- 19.Krga I, Milenkovic D, Morand C, Monfoulet LE (2016) An update on the role of nutrigenomic modulations in mediating the cardiovascular protective effect of fruit polyphenols. Food Funct 7(9):3656–3676Google Scholar
- 20.Cardona F, Andrés-Lacueva C, Tulipani S, Tinahones FJ, Queipo-Ortuño MI (2013) Benefits of polyphenols on gut microbiota and implications in human health. J Nutr Biochem 24(8):1415–1422Google Scholar
- 21.Espín JC, González-Sarrías A, Tomás-Barberán FA (2017) The gut microbiota: a key factor in the therapeutic effects of (poly)phenols. Biochem Pharmacol 139:82–93Google Scholar
- 22.Tierney AC, McMonagle J, Shaw DI, Gulseth HL, Helal O, Saris WHM, Paniagua JA, Gołąbek-Leszczyñska I, Defoort C, Williams CM, Karsltröm B (2011) Effects of dietary fat modification on insulin sensitivity and on other risk factors of the metabolic syndrome—LIPGENE: a European randomized dietary intervention study. Int J Obes 35(6):800Google Scholar
- 23.Manach C, Milenkovic D, Van de Wiele T, Rodriguez-Mateos A, De Roos B, Garcia-Conesa MT, Landberg R, Gibney ER, Heinonen M, Tomás-Barberán F, Morand C (2017) Addressing the inter-individual variation in response to consumption of plant food bioactives: towards a better understanding of their role in healthy aging and cardiometabolic risk reduction. Mol Nutr Food Res 61(6):1600557Google Scholar
- 24.Cassidy A, Minihane AM (2016) The role of metabolism (and the microbiome) in defining the clinical efficacy of dietary flavonoids. Am J Clin Nutr 105(1):10–22Google Scholar
- 25.Tomás-Barberán FA, Selma MV, Espín JC (2016) Interactions of gut microbiota with dietary polyphenols and consequences to human health. Curr Opin Clin Nutr Metab Care 19(6):471–476Google Scholar
- 26.Milenkovic D, Morand C, Cassidy A, Konic-Ristic A, Tomás-Barberán F, Ordovas JM, Kroon P, De Caterina R, Rodriguez-Mateos A (2017) Interindividual variability in biomarkers of cardiometabolic health after consumption of major plant-food bioactive compounds and the determinants involved. Adv Nutr 8(4):558–570Google Scholar
- 27.Bayram B, González-Sarrías A, Istas G, Garcia-Aloy M, Morand C, Tuohy K, García-Villalba R, Mena P (2018) Breakthroughs in the health effects of plant food bioactives: a perspective on microbiomics, nutri (epi) genomics, and metabolomics. J Agric Food Chem 66(41):10686–10692Google Scholar
- 28.Menezes R, Rodriguez-Mateos A, Kaltsatou A, González-Sarrías A, Greyling A, Giannaki C, Andres-Lacueva C, Milenkovic D, Gibney E, Dumont J, Schär M, Garcia-Aloy A, Palma-Duran SA, Ruskovska T, Maksimova V, Combet E, Pinto P (2017) Impact of flavonols on cardiometabolic biomarkers: a meta-analysis of randomized controlled human trials to explore the role of inter-individual variability. Nutrients 9(2):117Google Scholar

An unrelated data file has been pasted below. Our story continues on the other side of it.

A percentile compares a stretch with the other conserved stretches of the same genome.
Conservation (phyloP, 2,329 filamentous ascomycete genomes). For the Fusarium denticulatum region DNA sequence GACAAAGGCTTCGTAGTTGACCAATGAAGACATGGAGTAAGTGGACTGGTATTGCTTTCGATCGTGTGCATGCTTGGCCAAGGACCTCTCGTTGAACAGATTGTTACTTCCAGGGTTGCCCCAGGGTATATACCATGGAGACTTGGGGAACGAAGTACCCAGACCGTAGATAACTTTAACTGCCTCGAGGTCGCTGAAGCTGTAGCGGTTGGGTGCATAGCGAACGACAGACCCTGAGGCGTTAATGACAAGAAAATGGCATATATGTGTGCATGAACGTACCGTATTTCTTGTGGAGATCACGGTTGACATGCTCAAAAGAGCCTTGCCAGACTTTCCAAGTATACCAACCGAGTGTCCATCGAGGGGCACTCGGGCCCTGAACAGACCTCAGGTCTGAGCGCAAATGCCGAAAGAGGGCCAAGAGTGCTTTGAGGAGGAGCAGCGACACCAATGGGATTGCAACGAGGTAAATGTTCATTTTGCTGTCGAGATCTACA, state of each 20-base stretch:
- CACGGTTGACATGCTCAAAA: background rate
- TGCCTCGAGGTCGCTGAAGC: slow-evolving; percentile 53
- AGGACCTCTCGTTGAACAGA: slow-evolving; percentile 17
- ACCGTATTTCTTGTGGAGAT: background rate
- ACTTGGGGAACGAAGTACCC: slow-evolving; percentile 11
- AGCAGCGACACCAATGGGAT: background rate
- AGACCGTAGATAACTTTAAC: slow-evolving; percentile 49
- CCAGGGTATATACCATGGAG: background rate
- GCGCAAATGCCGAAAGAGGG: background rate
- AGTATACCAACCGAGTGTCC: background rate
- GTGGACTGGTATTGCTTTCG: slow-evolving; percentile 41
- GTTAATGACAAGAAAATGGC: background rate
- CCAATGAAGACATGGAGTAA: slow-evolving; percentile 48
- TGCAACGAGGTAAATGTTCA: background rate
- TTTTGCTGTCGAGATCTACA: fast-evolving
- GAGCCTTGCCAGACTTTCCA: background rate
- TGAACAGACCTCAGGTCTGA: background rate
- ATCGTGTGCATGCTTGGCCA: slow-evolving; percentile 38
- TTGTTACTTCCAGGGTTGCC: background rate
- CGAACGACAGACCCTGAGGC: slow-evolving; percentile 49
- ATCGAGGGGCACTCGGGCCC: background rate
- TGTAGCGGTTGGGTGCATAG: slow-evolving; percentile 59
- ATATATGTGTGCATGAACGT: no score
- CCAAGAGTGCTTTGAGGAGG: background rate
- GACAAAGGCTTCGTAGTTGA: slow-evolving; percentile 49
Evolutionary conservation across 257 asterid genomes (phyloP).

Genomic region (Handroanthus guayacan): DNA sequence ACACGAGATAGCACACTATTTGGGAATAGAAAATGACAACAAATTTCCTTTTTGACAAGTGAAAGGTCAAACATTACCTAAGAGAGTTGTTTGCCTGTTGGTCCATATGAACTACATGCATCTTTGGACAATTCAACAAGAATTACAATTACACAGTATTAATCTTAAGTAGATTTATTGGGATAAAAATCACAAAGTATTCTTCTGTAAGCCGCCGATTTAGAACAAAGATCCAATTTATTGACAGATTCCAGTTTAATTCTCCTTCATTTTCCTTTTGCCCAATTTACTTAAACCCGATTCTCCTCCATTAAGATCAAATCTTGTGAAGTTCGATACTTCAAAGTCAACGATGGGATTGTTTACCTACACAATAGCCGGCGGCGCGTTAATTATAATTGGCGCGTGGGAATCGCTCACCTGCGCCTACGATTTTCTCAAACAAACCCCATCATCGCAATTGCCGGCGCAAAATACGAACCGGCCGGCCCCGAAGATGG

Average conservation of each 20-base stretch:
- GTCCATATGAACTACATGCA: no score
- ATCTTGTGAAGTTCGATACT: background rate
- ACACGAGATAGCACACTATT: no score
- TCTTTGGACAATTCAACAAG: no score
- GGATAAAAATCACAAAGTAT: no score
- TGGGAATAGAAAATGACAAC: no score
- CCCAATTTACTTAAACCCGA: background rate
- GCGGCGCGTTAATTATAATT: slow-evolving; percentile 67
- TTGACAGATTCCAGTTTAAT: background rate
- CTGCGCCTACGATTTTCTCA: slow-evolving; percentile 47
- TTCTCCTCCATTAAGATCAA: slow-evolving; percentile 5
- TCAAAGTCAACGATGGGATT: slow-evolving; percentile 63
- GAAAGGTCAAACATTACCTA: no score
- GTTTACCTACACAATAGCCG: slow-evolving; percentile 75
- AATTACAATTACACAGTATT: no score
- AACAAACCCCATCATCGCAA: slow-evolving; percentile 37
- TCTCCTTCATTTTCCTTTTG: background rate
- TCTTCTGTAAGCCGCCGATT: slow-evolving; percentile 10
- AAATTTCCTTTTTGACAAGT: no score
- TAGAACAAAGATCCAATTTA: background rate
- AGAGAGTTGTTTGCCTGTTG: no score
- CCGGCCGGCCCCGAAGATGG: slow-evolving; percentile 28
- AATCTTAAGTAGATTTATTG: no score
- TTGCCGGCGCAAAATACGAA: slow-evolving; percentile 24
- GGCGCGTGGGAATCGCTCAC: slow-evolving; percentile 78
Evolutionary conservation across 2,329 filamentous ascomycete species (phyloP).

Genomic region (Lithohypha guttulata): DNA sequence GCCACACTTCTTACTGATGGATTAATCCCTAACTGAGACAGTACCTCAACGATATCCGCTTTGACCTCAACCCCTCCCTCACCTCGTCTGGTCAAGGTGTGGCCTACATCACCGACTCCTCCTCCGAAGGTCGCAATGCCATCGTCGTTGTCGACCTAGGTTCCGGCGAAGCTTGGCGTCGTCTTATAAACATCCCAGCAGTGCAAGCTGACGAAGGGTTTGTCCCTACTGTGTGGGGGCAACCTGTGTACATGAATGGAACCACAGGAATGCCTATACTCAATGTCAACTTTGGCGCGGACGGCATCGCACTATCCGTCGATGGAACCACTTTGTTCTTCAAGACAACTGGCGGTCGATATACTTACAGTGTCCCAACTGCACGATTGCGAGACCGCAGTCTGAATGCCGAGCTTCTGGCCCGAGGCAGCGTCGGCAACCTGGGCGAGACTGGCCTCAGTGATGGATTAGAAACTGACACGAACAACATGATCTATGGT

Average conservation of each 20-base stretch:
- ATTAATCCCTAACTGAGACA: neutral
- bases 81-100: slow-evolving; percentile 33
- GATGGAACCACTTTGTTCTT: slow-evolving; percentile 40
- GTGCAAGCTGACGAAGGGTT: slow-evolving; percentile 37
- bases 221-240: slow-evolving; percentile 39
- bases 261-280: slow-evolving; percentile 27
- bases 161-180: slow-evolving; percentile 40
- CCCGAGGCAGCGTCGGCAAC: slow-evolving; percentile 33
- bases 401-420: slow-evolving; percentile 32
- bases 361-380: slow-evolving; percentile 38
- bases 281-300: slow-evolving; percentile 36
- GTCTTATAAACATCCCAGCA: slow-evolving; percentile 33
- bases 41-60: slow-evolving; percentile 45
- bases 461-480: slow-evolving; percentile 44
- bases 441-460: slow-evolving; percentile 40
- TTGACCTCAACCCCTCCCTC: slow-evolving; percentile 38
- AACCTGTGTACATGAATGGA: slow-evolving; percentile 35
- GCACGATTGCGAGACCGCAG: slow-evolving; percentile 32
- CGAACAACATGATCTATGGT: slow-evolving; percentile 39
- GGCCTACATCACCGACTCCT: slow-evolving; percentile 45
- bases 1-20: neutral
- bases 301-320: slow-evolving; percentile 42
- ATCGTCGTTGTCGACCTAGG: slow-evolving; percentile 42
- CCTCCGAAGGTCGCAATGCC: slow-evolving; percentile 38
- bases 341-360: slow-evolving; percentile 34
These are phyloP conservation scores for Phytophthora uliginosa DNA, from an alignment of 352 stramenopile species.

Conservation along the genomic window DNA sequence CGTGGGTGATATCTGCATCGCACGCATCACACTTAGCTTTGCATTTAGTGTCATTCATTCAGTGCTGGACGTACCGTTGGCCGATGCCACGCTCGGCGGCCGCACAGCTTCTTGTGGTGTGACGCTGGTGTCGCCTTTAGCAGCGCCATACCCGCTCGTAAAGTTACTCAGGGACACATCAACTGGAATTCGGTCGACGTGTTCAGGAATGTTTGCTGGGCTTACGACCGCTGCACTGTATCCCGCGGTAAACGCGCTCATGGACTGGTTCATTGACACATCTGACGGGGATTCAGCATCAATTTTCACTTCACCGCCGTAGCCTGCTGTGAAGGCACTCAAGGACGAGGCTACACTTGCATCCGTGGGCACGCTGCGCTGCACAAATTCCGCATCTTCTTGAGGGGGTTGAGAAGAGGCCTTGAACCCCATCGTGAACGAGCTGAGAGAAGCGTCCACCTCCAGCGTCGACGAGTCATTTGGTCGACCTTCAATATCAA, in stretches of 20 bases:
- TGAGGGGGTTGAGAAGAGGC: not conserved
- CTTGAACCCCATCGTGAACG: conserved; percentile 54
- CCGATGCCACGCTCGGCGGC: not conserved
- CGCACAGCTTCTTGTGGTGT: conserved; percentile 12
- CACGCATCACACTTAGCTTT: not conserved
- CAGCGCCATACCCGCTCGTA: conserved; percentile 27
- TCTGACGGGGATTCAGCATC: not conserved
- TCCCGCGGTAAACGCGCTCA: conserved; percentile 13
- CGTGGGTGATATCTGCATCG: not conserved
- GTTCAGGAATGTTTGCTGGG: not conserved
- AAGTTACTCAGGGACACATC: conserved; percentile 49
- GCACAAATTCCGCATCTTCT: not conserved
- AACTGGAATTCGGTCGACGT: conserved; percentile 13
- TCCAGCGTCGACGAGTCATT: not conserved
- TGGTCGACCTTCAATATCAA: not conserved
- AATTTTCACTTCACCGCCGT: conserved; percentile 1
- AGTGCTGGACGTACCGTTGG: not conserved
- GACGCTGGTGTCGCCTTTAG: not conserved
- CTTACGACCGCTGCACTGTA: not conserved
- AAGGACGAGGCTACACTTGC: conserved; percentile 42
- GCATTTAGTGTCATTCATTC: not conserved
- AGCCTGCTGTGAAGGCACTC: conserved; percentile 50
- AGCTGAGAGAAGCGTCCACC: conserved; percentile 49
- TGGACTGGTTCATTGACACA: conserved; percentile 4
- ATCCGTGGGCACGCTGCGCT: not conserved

- 29.González-Sarrías A, Combet E, Pinto P, Mena P, Dall’Asta M, Garcia-Aloy M, Rodríguez-Mateos A, Gibney ER, Dumont J, Massaro M, Sánchez-Meca J, Morand C, Garcia-Conesa MT (2017) A systematic review and meta-analysis of the effects of flavanol-containing tea, cocoa and apple products on body composition and blood lipids: exploring the factors responsible for variability in their efficacy. Nutrients 9(7):1Google Scholar
- 30.García-Conesa MT, Chambers K, Combet E, Pinto P, Garcia-Aloy M, Andrés-Lacueva C, de Pascual-Teresa S, Mena P, Konic Ristic A, Hollands W, Kroon P, Rodríguez-Mateos A, Istas G, Kontogiorgis CA, Rai DK, Gibney ER, Morand C, Espín JC, González-Sarrías A (2018) Meta-analysis of the effects of foods and derived products containing ellagitannins and anthocyanins on cardiometabolic biomarkers: analysis of factors influencing variability of the individual responses. Int J Mol Sci 19(3):694Google Scholar
- 31.Alshammari N, Palma-Duran SA, Jiang G, González-Sarrías A, Pinto P, Garcia-Aloy M, Gibney E, García-Conesa MT, Kroon P, Ristić AK, Katsaltou A, Morand C, Rodriguez-Mateos A, Combet E (2018) A systematic review and meta-analysis of randomized controlled trials exploring the role of inter-individual variability on the effect of flavanols on insulin and HOMA-IR. Proc Nutr Soc 77:OCE2Google Scholar
- 32.Livny O, Reifen R, Levy I, Madar Z, Faulks R, Southon S, Schwartz B (2003) Beta-carotene bioavailability from differently processed carrot meals in human ileostomy volunteers. Eur J Nutr 42(6):338–345Google Scholar